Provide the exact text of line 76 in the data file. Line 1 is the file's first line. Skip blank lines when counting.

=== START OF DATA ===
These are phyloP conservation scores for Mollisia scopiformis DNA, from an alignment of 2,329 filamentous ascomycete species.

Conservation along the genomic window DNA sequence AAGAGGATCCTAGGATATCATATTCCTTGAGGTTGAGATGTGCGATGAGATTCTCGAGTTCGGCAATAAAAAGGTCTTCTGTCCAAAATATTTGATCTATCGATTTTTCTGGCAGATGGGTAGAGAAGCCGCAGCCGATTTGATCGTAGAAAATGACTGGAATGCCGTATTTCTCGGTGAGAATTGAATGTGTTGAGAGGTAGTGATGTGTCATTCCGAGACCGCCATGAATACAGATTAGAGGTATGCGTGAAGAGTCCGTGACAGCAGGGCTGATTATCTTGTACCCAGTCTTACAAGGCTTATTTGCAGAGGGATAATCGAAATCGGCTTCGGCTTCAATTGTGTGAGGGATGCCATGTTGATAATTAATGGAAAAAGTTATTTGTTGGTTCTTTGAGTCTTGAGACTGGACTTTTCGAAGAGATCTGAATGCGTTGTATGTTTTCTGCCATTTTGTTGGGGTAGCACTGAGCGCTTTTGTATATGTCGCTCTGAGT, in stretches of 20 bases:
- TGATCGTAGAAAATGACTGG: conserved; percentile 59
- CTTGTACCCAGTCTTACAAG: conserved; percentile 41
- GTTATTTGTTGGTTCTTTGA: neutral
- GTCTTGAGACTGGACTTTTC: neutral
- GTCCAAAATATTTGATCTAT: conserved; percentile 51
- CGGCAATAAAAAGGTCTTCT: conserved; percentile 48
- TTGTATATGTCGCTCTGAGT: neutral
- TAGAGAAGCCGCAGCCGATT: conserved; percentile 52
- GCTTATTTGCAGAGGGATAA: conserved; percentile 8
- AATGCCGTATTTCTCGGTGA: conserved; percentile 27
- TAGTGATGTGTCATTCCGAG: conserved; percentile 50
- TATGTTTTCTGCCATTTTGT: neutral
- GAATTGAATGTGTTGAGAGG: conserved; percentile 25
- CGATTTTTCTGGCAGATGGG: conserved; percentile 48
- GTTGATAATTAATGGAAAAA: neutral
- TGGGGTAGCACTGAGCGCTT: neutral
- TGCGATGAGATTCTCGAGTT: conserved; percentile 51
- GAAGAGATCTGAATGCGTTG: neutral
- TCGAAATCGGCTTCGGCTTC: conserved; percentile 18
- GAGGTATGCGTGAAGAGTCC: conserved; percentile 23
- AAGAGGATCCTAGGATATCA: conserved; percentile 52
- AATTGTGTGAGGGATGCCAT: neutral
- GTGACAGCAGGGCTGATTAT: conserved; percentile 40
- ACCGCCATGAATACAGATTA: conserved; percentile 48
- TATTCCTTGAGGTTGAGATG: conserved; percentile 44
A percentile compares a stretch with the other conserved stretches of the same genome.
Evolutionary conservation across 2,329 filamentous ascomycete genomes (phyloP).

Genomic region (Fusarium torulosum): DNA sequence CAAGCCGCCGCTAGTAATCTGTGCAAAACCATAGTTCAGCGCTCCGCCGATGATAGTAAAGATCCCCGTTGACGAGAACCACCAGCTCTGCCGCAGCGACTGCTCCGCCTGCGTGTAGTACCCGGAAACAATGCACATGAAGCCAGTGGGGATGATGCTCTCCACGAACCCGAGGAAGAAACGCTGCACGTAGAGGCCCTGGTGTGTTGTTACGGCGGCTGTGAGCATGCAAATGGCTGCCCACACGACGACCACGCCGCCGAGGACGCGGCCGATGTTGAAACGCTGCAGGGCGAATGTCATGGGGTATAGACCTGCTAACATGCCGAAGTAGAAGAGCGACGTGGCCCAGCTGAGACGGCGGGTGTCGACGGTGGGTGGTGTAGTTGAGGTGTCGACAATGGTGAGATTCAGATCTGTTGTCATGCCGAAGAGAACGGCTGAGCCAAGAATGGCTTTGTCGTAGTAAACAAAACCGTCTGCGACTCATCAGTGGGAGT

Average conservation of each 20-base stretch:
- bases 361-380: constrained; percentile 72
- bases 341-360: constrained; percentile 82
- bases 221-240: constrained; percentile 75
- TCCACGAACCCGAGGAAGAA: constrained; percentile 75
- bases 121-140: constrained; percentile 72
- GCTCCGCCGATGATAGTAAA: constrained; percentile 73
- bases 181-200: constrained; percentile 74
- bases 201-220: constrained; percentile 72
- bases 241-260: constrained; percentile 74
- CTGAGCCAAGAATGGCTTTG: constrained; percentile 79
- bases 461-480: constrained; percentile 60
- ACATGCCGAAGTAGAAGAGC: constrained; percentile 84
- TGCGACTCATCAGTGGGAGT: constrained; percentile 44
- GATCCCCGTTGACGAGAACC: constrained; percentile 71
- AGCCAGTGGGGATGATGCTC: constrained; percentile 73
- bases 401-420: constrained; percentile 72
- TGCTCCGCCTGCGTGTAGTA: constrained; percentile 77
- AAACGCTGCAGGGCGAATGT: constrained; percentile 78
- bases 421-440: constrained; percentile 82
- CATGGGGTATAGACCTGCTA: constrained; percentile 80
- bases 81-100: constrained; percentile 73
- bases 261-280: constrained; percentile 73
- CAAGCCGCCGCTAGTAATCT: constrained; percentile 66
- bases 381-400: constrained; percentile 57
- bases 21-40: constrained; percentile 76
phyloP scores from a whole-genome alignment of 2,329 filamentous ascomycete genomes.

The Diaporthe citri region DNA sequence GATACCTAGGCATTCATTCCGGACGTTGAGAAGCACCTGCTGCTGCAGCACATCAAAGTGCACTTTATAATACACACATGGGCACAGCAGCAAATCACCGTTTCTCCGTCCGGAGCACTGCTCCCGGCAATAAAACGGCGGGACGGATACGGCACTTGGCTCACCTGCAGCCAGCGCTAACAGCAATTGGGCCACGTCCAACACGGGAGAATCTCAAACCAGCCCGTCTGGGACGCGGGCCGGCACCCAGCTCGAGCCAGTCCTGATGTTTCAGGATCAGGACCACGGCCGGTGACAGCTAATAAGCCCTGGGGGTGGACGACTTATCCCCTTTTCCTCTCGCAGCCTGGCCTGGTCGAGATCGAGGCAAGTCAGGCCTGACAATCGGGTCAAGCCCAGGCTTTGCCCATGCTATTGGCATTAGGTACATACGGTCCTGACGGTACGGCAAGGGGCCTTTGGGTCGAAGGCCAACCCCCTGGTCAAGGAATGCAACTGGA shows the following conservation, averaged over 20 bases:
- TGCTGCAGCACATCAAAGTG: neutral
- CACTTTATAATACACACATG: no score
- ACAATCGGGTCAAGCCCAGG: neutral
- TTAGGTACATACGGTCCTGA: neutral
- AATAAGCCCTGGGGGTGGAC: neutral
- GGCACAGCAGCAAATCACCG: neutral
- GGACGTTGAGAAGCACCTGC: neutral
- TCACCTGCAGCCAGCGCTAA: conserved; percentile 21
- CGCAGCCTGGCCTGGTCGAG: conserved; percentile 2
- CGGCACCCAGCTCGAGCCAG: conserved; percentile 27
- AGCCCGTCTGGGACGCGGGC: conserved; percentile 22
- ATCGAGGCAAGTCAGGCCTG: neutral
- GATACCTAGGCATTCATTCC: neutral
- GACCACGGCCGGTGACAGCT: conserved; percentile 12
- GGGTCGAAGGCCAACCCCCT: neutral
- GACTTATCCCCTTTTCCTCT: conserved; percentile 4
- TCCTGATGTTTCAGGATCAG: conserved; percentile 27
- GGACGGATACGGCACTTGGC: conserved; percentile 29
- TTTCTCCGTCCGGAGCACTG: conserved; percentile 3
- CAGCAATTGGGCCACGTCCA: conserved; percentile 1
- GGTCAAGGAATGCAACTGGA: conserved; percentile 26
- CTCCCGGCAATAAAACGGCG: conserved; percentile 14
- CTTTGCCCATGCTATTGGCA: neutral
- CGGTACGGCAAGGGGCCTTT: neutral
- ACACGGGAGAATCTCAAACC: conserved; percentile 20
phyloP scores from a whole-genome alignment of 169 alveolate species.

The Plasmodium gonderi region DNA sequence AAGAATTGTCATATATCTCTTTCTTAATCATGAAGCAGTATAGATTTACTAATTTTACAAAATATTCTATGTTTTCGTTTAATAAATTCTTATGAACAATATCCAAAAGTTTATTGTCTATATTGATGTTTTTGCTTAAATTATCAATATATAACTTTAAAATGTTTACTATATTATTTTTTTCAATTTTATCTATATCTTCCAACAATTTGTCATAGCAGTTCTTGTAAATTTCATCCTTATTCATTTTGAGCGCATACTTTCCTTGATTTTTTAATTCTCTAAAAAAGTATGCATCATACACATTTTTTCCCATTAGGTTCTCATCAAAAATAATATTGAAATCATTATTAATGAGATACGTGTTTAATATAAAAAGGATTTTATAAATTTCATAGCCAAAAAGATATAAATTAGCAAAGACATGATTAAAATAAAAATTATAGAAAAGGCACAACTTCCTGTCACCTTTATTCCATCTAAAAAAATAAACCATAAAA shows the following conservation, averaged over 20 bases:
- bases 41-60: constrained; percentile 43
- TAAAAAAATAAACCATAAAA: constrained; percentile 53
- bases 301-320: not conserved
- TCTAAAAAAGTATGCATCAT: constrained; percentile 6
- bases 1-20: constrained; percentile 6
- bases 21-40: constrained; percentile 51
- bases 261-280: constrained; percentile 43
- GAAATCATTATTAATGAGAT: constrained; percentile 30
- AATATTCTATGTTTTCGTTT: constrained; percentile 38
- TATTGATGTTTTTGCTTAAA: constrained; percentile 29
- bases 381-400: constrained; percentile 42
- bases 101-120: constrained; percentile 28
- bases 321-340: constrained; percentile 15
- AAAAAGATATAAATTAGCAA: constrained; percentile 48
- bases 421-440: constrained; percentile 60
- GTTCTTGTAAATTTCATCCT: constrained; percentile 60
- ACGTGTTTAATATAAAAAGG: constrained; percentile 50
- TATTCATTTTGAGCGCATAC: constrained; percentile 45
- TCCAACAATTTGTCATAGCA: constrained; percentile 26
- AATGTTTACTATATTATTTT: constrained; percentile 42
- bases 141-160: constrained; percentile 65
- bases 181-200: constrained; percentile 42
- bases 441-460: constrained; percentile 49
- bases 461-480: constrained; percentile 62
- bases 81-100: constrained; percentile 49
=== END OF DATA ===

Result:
- GGACGGATACGGCACTTGGC: conserved; percentile 29